Headless Cockroaches: The Myth, The Legend, The YouTube Videos - Atlas Obscura
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Headless Cockroaches: The Myth, The Legend, The YouTube Videos

This is part two of a three-part series on decapitation. Previously: Zombie dogs and the birth of neurosurgery.

We will probably never know who was the first person to behead a cockroach and watch in horror as its antennae and legs continued to twitch—not just for a few seconds of death throes but for…a while.

It is true: a cockroach can survive without its head. How long is not entirely clear, though. In the 2009 book The Earwig’s Tail, entomologist May Berenbaum went looking for an answer and could not find any scientific studies that documented the maximum possible length of a cockroach’s life after beheading. But it is known that cockroaches can survive without heads for weeks, until they dry up. Or starve to death.

This is gross, but also deeply fascinating. In the world of science, there is a substantial body of work that dispassionately examines the headless cockroach: what can it do? What is the role of the cockroach version of a spinal cord versus the cockroach brain in making the insect’s heart beat and legs twitch? But there is also of genre of kitchen-sink cockroach science that’s more about the flat-out ick factor. Can a cockroach live without its head? People sometimes need to prove to themselves that this is, in fact, true, when they find a cockroach at home and decide to cut off its head, just to see what happens.

Of course, they record it, too. Welcome to one of the grossest genres of YouTube video. 

The scientific examination of the headless cockroach began at least 50 years ago. In 1962, George Adrian Horridge, a very respectable neurobiologist, published in Nature the results of experiments featuring decapitated cockroaches and other insects. In the experiment, the cockroaches would be held over a saline solution that delivered a shock to one of their legs. Over time, the roaches would learn, even without a head, to try to keep that leg raised, in order to avoid the shocks. This set-up even has its own name: the Horridge preparation.

“One of the technical advantages of using insects in these kinds of studies, is they can withstand considerable damage and continue to operate,” says Roy Ritzmann, a professor at Case Western who studies how animals move. “But after decapitation, they cannot feed or take in water and that will ultimately kill them.”

Another strategy, cutting the nerve tissue that connects the insect’s version of a spinal cord from the brain, has the same neural effect, says Ritzmann. But this technique also preserves the esophagus, which means the cockroaches, although they need to be fed by hand, can survive longer.

Since Horridge’s experiments, scientists have come to better understand the neural intricacies of the insects’ leg movement and escape behavior by studying headless or zombified roaches. Ritzmann has worked on studies showing that cockroaches need their brain stem-like structure to walk normally, for instance. Cockroaches who had their spinal cord cut could still walk “in perfectly normal gaits.”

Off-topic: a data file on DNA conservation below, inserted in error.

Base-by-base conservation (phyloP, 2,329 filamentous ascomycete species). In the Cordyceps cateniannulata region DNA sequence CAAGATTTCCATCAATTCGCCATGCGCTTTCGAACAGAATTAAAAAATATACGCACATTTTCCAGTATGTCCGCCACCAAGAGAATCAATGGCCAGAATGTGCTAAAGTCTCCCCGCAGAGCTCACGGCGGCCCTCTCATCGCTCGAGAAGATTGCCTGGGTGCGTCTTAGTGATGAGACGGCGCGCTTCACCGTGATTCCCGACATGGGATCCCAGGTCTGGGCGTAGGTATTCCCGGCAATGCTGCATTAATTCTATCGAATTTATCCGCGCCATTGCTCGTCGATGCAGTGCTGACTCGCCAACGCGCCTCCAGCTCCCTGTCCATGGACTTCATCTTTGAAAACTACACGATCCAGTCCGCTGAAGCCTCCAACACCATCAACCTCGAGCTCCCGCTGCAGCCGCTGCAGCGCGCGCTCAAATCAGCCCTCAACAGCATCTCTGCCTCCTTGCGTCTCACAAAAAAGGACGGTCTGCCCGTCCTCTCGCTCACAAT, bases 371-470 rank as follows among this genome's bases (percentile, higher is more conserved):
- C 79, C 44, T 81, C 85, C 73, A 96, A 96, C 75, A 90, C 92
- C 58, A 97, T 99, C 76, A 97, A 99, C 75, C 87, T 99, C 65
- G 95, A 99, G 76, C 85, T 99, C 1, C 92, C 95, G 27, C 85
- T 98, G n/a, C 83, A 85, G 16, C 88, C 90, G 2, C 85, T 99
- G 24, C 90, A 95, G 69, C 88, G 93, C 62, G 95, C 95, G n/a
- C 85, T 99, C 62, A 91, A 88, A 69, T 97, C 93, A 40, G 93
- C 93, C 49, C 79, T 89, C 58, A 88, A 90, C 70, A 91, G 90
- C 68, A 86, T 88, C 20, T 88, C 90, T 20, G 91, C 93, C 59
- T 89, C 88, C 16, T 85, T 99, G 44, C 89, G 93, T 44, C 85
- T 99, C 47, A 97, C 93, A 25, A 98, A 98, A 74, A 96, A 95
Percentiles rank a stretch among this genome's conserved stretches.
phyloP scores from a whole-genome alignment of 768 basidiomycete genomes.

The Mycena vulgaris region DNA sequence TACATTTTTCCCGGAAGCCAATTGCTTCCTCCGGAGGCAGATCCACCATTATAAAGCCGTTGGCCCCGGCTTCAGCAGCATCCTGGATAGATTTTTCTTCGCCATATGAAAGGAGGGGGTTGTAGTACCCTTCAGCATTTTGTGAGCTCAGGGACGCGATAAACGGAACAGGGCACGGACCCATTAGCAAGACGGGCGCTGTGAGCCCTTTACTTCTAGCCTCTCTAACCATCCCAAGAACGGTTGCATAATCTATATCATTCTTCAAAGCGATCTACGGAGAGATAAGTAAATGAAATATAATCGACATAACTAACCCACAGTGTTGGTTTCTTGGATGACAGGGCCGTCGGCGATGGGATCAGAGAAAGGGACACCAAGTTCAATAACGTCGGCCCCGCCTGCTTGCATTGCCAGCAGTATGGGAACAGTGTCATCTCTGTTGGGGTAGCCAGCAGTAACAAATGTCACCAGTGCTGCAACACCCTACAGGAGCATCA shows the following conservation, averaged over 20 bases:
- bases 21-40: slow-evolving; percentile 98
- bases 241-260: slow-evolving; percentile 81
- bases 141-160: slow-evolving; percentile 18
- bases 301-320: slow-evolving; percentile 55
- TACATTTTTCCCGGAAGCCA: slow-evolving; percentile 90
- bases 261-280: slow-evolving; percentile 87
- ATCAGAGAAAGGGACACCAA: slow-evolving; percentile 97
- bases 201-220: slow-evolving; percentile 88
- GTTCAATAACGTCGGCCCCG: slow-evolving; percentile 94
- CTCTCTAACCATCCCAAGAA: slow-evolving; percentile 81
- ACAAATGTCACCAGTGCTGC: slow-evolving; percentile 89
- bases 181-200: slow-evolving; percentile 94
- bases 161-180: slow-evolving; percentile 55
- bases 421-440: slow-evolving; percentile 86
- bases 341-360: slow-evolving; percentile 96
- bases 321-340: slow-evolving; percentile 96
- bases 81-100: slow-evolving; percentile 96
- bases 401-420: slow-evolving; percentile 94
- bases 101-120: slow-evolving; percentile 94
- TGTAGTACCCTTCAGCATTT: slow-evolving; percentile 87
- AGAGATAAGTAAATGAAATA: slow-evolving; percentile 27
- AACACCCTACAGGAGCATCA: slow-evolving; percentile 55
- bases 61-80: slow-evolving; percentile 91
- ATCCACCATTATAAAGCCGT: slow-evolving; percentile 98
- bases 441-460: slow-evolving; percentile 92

“But they walked forever,” he says.

In some experiments, though, the headless state of the roach has less to do with the subject being studied and more to do with convenience. In one study, which measured the heart rate of cockroaches, investigators were faced with “the technical difficulty in restraining the cockroach for the records.” But without their heads, the roaches were “motionless”—perfectly docile research subjects, who no longer squirmed or tried to flee.

In this state, the headless cockroaches lingered, anywhere from several days to weeks.

It is hard to believe that any creature can survive without its head. People certainly cannot. (Headless sideshow ladies excluded.) And most creatures that humans prefer to spend time with do not do well without their brains. Dogs and cats need them, and even the famous headless chicken, Mike, had a little bit of his brain stem left behind, which kept his heart beating.

Stories of headless cockroaches have a bit of mythology to them. There’s a factoid, that’s been featured in at least one movie and many an internet post, that a headless cockroach can survive for nine days. It’s one of those pieces of information that’s so specific that it seems baseless, enough to doubt the very premise, that a cockroach can survive an abnormal length of time without its head. 

Perhaps that is why people seem compelled to see for themselves if the legend is real—if cockroaches truly can survive without their heads. There’s a minor genre of YouTube video featuring decapitated cockroaches, in which a person has found a cockroach, cut of its head and filmed the results. (Rarely do people include the actual decapitation in their documentation; sometimes the unfortunate roach is found already beheaded, perhaps by a dog or other enemy.)

Often, these roaches have been without their heads for hours. But they have not expired. Instead, they twitch.

But all decapitated cockroaches must eventually die. However tough they are, even headless cockroaches cannot last forever.